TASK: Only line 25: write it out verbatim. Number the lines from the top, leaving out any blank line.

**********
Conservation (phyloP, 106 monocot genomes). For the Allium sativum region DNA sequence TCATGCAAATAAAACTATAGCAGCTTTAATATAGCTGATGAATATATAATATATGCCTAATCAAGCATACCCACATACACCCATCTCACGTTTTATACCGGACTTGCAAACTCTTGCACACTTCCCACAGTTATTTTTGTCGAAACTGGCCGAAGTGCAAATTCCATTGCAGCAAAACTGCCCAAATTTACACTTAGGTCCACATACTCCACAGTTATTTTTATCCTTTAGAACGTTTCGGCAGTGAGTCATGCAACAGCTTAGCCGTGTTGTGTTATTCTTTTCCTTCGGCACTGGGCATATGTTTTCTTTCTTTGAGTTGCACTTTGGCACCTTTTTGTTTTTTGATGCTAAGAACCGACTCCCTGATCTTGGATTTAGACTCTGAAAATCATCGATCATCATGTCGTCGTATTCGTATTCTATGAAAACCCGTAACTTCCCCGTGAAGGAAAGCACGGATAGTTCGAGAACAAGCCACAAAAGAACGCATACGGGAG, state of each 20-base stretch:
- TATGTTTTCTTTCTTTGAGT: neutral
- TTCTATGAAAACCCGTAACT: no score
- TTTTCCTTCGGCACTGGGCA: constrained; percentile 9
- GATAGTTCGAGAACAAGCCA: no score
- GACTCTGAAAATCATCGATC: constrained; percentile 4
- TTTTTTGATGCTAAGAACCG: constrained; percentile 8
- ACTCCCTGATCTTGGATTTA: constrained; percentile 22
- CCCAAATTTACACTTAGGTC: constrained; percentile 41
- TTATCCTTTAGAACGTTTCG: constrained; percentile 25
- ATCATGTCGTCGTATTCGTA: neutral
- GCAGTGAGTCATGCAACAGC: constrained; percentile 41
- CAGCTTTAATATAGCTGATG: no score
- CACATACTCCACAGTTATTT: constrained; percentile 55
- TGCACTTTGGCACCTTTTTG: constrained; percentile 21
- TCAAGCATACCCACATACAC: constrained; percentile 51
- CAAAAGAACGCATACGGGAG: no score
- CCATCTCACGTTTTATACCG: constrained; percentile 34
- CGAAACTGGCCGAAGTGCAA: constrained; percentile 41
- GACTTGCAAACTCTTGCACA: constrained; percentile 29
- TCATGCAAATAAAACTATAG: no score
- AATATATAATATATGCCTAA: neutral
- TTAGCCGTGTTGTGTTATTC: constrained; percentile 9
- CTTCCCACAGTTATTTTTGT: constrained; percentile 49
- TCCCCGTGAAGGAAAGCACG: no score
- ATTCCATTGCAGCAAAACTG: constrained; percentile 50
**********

- TCCCCGTGAAGGAAAGCACG: no score